I love Cinderella stories and am always looking for new variations. This one comes from the Algonquin Indians and I was immediately excited by its departure from the traditional Cinderella formula. The heroine is not oppressed by a stepmother, in fact no mother is ever mentioned. However the abusive older sisters are present and force the youngest daughter to tend to the fire causing her hands and face to scar with burns and her hair to singe and fray. Already we are presented with a girl who is ...more
Sarah (Books Before Bandaids)
Day 16 of #astoryadayjuly is #classicdisney of which I have none, the closest I could come is Algonquin Cinderella tale The Rough-Face Girl by Rafe Martin with the powerful illustrations by David Shannon. Instead of a prince looking for a bride, a powerful invisible being is searching for a bride and, every girl in the village wants to be his wife. Two very beautiful, but very spoiled, daughters of one village elder do everything possible to catch his attention, but the girl who does catch his a ...more
Bonnie Ferrante
Jul 08, 2016 Bonnie Ferrante rated it it was amazing  ·  review of another edition
Only a woman who can see the great, rich, powerful, handsome, and Invisible Being can marry him.

A poor man has three daughters, the youngest of which is scarred from being forced to constantly tend the fire.

The haughty, hardhearted two older girls decide to dress themselves up and attract the attention of the invisible being. They force their poor father to give them rich jewels and clothing. They lie to the Invisible Being’s sister about being able to see him but she uncovers their deception.

Wh
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Becky B
A native American girl is scoffed at by her sisters because tending the fire has scorched her hands, face, and hair. They call her Rough-Face Girl. In their village is a huge wigwam purported to be the home of an invisible being who will marry the girl who can see him. Rough-Face Girl’s two stuck up sisters saunter off to the large wigwam sure they will be wed to the invisible being, but the sister of the invisible being sees they cannot truly see him and scare them away. Unlike her sisters, the ...more
Maria Estrada
Apr 20, 2016 Maria Estrada rated it it was amazing  ·  review of another edition
This is a fractured story from the original tale of Cinderella. This Indian version is a little different because the "prince" is a rich, handsome, and an invisible being. Many women wanted to marry him but they had to pass the "test". The invisible being's sisters had to approve of the woman he was going to marry by making sure she would be able to see him. Therefore the only one that is able to see him is the "rough-face" girl. Even the fairy god mother is different in this story. You will nee ...more
Nicole
Apr 03, 2016 Nicole rated it really liked it  ·  review of another edition
Martin, Rafe., and David Shannon. The Rough- Face Girl. (1998). An Algonquin tale about sister number three, who quietly accepts the burdens put upon her by her family, while her two haughtier sisters get the best of everything. Indeed, their careless work ethic is etched on their very faces which are beautiful, whilst hers’ is scarred from years of tending to the fire. When the word gets out that the powerful Invisible Being is looking for a wife, they apply for the job, first demanding beautif ...more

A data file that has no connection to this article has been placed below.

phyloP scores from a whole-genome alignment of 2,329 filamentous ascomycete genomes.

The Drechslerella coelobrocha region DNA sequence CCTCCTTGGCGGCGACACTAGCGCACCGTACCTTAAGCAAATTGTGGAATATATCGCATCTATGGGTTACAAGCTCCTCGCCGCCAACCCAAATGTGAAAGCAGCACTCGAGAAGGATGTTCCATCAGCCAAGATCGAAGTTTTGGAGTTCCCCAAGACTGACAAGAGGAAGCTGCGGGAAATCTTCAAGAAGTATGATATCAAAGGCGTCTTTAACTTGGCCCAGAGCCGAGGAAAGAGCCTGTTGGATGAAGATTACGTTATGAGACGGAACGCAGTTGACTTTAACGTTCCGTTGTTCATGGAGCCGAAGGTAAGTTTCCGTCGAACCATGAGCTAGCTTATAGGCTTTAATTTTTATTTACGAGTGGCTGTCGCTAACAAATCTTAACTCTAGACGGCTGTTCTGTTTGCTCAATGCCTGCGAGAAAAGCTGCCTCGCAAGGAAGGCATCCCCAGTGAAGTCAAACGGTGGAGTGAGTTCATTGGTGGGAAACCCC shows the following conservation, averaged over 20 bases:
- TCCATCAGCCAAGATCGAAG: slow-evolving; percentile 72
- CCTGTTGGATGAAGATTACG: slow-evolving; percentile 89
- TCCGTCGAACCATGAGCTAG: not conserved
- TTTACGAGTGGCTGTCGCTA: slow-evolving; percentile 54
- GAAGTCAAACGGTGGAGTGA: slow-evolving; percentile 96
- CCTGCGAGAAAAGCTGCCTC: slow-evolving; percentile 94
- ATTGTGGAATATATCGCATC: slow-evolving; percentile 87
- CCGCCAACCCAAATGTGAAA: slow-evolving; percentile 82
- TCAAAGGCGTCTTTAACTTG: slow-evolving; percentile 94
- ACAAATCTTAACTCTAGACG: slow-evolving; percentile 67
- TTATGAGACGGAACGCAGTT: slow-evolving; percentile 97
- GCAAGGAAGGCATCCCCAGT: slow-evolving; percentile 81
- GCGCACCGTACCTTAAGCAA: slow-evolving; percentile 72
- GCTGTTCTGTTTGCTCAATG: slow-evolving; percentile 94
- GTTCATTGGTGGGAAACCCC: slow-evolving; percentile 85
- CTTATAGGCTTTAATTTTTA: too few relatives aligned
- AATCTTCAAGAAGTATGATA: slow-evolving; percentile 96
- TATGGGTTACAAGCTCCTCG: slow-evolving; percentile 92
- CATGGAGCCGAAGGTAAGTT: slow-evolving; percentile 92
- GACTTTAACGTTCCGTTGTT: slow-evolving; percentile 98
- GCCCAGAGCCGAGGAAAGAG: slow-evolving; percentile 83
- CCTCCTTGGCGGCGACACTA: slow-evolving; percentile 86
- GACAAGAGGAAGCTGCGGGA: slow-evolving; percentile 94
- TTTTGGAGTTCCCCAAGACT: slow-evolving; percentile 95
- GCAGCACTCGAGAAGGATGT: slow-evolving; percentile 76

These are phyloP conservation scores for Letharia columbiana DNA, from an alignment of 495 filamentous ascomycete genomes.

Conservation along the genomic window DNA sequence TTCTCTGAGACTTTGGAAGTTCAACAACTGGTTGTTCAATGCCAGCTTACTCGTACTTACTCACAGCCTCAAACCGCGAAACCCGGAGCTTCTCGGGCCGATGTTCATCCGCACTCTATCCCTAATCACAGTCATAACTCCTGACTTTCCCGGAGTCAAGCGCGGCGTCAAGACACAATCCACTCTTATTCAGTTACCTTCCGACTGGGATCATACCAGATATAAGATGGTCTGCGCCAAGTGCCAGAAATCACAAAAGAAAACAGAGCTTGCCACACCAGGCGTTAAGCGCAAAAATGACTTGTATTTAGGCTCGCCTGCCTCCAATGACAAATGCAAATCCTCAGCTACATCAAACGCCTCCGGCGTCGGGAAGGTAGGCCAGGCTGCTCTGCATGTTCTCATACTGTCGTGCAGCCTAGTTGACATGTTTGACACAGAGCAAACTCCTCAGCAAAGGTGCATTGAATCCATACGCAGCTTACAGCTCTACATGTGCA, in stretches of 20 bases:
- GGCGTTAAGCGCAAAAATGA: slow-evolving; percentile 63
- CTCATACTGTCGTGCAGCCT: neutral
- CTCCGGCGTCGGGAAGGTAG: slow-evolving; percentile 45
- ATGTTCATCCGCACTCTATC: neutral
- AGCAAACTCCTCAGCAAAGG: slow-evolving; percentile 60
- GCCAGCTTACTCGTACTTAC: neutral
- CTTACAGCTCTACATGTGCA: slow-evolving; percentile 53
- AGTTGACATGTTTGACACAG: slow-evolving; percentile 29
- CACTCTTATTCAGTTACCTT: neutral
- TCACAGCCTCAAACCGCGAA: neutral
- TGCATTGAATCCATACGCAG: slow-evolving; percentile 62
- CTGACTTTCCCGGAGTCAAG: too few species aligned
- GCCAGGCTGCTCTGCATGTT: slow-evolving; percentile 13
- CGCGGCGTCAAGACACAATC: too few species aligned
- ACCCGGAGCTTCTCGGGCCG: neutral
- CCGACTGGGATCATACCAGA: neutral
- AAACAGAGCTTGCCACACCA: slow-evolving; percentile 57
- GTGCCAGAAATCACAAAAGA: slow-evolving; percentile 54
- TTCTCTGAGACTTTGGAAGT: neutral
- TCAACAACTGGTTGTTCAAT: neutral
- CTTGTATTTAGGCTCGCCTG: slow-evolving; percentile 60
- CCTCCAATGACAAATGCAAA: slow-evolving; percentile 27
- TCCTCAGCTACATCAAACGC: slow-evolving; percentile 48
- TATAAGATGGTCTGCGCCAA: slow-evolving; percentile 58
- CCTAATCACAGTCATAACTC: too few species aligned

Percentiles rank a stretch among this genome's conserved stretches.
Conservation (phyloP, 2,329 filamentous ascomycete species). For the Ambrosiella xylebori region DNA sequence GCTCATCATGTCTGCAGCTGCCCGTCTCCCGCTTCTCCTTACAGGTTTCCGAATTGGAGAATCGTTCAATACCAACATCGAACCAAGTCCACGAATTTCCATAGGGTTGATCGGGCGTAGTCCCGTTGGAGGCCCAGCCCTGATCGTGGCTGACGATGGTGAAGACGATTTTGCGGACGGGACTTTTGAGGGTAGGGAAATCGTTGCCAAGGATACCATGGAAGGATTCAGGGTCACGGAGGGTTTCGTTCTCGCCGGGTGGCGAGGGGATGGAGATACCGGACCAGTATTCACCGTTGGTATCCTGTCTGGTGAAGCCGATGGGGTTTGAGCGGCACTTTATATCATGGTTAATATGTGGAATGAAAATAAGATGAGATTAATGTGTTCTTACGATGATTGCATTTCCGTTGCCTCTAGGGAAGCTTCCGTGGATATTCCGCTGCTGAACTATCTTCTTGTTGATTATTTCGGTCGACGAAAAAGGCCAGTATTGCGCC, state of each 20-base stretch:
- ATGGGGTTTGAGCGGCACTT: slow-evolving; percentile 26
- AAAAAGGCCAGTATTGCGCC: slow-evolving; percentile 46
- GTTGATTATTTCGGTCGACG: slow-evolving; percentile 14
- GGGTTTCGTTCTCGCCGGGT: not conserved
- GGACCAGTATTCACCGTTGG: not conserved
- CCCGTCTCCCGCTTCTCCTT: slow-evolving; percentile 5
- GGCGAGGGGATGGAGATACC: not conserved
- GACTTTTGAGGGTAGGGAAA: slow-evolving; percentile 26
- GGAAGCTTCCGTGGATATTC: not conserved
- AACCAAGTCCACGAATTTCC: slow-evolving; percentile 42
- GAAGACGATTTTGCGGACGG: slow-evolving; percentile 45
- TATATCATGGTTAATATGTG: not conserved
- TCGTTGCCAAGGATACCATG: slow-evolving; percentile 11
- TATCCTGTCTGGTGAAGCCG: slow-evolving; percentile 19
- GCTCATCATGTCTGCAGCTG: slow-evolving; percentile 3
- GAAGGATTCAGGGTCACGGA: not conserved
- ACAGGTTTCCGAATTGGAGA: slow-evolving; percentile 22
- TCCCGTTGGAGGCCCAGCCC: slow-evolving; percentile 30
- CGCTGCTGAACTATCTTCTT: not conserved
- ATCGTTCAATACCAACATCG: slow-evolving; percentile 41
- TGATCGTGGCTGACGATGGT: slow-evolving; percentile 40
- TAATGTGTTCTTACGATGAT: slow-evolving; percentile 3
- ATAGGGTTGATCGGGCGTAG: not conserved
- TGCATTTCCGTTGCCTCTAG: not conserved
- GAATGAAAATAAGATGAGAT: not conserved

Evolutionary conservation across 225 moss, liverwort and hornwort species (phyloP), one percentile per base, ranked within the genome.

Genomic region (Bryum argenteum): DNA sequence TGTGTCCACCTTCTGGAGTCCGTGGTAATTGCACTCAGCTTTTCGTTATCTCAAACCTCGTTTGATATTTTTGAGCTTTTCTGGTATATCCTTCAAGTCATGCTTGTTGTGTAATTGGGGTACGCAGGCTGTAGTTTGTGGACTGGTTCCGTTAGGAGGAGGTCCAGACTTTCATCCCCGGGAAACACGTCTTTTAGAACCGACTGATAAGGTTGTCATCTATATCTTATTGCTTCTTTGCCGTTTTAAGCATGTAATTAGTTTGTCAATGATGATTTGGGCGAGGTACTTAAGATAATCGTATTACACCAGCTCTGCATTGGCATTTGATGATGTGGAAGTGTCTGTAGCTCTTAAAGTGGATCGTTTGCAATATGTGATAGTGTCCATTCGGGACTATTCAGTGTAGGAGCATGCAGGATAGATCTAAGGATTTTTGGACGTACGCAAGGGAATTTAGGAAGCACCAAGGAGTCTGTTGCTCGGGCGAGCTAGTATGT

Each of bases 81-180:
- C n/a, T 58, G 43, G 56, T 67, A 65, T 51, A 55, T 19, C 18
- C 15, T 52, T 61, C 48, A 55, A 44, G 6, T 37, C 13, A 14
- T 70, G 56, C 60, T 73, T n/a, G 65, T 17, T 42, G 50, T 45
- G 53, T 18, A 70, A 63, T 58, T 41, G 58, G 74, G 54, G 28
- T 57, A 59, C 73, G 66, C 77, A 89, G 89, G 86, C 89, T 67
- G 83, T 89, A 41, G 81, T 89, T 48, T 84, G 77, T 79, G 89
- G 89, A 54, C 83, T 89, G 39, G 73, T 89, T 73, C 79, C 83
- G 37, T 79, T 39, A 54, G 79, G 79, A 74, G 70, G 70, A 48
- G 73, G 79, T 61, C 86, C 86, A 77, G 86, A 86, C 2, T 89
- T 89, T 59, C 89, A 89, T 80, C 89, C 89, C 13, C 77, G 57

Stephanie Gamache
Mar 30, 2016 Stephanie Gamache rated it it was amazing  ·  review of another edition
Recommends it for: everyone
Recommended to Stephanie by: Librarian
Shelves: etec-545-class-3
Martin, R., & Shannon, D. (1998). The rough-face girl. New York, NY: Puffin Books.
Target Audience: Ages 5 and up
Genre: Folktale (Fairytale) – motif: Cinderella

In a community where every unwed female hopes to marry the rich and power Invisible Being it is understood that only the one who can SEE him will be given that honor. Rough-Faced Girl has been abused by her sisters for as long as she can remember and due to being forced to tend to the fire she has become disfigured but this does not de
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Hannah Moles
Feb 27, 2016 Hannah Moles rated it really liked it  ·  review of another edition
The story of The Rough-Face Girl, by Rafe Martin and David Shannon is a fractured fairy tale of the traditional Cinderella story. Unlike many other fractured fairy tales this one is more twisted on the ideology of a different culture. As I was reading the book cover, I discovered that the story is actually based on Algonquin Indian Folklore. Some of the differences between the traditional Disney story of Cinderella and Marin and Shannon's version is that the women in the new version are of Nativ ...more
Kristen Sawyer
Summarize the book:

The Rough-Face Girl is a Native American story similar to Cinderella. Down by a lake lived an invisible man that was both rich and powerful. All the girls wanted to be his wife. However, he would only marry the girl who could see him. It a village a short distance away lived a man and his three daughters. The two eldest daughters were cruel and hard-hearted. The youngest was scarred from tending her sister's fires. The two older sisters went to marry the invisible man, but the
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Jorge
Apr 30, 2015 Jorge rated it really liked it  ·  review of another edition
“The Rough Face Girl” written by Rafe Martin, is an Algonquin Indian version of the classic Cinderella tale. The main character in this book is known by everyone as the ugly,"rough-face girl" a nickname bestowed upon for her less than appealing aesthetic. "Rough-face girl" is treated horribly throughout the book by her two older sisters, who are extremely conceited and viewed by the rest of tribe as beautiful women. All the women in the tribe strive to marry the great, rich, handsome, and all po ...more
Michael Torres
Mar 01, 2015 Michael Torres rated it really liked it  ·  review of another edition